For the beginner the idea of coming up with your own crazy routines may sound intimidating. So use your resources: scour the web, sign up for the free daily Spartan WOD (workout of the day) email, ask a trainer, find a training group ( like this one !) . DO NOT BE INTIMIDATED: I assure you the OCR community is incredibly supportive .
The best part about this type of training? It's completely scalable...meaning, it's just as good for the beginner as it is for the expert. Modify exercises that are too hard at the moment. Do as many rounds as you can in a pre determined amount of time (also referred to as "AMRAP"..."as many rounds as possible") to push your limits each time.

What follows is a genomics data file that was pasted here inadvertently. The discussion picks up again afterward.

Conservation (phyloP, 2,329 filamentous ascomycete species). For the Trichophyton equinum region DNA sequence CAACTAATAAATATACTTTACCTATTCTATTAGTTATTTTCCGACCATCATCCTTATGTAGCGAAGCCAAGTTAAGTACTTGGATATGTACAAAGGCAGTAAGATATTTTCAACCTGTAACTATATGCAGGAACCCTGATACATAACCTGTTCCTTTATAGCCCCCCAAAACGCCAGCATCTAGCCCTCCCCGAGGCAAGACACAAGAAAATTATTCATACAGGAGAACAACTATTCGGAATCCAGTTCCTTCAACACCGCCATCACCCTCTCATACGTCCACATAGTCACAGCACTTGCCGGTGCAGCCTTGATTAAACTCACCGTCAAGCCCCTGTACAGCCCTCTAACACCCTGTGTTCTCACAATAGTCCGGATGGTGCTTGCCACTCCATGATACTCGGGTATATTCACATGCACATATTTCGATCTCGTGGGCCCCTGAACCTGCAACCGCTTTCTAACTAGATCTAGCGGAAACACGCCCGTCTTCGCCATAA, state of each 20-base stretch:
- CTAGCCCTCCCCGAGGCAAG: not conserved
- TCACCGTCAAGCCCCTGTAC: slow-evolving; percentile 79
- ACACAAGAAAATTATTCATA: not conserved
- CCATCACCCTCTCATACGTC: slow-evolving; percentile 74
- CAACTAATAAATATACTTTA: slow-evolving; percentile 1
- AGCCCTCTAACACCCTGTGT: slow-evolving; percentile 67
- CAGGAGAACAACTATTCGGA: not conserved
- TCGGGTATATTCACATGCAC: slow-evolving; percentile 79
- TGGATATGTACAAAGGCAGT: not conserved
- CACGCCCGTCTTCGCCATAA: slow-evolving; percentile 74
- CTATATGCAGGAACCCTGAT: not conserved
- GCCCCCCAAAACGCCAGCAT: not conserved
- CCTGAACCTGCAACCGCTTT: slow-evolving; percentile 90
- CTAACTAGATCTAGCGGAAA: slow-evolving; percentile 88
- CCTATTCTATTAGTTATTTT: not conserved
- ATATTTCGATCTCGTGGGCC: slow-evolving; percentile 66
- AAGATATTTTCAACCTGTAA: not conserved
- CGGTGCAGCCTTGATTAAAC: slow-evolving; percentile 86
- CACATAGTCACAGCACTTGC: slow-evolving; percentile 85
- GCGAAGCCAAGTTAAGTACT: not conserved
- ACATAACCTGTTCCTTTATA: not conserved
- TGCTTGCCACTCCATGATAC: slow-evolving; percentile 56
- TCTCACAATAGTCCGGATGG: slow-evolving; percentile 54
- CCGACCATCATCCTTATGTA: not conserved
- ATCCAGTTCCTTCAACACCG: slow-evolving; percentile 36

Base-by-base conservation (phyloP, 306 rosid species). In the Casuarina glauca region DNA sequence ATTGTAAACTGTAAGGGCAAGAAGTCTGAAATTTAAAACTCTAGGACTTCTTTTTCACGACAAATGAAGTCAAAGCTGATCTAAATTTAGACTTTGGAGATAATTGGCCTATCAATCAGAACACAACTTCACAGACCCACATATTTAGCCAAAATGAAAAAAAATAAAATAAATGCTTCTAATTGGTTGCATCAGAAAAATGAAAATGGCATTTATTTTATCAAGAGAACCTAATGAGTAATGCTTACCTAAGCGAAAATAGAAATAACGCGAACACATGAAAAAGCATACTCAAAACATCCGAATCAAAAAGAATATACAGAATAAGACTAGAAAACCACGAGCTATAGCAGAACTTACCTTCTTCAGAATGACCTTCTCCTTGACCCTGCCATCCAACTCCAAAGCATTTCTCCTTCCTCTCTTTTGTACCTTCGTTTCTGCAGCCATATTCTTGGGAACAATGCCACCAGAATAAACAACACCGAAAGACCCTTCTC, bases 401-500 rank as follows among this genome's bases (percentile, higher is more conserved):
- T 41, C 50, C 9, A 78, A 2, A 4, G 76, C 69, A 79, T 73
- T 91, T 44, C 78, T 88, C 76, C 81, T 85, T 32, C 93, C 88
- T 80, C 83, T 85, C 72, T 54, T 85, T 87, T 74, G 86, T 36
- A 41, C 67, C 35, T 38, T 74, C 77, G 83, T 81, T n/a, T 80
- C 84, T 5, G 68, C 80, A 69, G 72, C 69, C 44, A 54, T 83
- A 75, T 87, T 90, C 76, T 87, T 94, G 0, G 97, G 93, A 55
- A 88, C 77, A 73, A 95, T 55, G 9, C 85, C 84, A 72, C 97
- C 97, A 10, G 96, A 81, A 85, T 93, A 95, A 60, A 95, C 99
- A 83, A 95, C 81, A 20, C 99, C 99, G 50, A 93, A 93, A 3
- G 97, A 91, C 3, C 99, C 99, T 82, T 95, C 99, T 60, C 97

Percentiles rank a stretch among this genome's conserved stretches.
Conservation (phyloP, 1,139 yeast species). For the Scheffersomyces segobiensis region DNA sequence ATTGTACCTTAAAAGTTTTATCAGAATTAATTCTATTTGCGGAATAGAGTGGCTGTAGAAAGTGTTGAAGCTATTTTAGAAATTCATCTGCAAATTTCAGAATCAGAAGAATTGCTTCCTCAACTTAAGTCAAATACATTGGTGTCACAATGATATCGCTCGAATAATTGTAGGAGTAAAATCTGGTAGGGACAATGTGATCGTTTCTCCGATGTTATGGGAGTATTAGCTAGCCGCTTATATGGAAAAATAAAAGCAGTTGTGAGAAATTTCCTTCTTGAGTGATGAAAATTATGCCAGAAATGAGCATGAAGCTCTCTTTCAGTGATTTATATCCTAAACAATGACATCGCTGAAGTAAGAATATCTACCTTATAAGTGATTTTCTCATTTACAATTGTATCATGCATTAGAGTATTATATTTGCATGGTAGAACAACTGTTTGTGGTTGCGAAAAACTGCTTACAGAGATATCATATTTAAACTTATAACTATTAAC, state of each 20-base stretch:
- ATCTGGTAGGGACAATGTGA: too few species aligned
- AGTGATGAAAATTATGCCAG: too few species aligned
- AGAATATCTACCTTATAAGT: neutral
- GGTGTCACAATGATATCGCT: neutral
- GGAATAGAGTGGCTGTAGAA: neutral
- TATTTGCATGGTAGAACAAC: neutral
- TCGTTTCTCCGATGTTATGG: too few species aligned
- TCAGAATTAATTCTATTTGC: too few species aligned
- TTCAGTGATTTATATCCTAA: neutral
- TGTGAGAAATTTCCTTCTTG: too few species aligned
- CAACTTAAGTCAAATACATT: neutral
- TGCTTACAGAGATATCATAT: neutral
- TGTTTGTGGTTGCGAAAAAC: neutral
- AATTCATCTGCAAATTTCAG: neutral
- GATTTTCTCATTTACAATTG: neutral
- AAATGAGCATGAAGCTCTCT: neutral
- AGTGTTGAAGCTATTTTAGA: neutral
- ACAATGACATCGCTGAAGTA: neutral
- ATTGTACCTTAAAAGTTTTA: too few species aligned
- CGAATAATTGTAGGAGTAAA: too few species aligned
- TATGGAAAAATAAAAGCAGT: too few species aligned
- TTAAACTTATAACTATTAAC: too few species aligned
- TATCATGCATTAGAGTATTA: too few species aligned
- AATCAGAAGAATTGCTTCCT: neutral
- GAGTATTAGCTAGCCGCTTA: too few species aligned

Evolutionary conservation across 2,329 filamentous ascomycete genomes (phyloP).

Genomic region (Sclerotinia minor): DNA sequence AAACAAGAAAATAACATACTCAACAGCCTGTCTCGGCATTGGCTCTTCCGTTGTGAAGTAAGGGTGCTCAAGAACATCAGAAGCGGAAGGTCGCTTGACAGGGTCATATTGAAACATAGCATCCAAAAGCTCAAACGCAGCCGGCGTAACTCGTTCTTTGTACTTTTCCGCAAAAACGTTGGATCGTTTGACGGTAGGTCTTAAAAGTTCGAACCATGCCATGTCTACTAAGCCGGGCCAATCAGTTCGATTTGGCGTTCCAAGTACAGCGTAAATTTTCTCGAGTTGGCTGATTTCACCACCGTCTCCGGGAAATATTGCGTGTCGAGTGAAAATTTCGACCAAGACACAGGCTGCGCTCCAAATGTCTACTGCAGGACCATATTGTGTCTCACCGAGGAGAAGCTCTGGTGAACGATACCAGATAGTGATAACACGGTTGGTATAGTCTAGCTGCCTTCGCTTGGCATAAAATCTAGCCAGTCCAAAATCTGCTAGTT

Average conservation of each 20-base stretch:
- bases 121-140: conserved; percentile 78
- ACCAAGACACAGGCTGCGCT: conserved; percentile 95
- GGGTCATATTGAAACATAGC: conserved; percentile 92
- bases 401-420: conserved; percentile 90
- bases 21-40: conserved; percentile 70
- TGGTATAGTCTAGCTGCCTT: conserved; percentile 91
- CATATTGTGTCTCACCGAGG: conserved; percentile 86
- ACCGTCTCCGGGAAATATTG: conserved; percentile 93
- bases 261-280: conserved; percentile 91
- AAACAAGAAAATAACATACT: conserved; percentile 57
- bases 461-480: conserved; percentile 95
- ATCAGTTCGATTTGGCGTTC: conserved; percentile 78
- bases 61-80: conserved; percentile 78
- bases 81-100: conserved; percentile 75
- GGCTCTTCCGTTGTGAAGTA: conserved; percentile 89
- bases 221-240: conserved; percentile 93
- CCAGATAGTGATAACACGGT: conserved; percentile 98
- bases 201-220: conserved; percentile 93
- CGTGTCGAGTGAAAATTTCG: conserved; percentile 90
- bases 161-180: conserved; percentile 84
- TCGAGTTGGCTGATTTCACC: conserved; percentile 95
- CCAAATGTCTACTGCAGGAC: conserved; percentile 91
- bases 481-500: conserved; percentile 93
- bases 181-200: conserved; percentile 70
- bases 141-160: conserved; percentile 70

Bottom line: do things that are out of the ordinary and push you out of your comfort zone. Carry
sandbags, logs, or rocks on a hike. Stop every 1/4 mile of your run for some burpees or squats. Climb over things, and crawl over them too. BONUS POINTS if you can do these thing soaking wet, possibly a little cold, and muddy. During your race you will face things such as barbed wire army crawls, 8 foot walls you must scale over, heavy things you must carry and so much more...many of which you may not even have imagined before the race. So be creative with your training. Become a well rounded athlete. Be ready to face ANYTHING.
RACE DAY PREP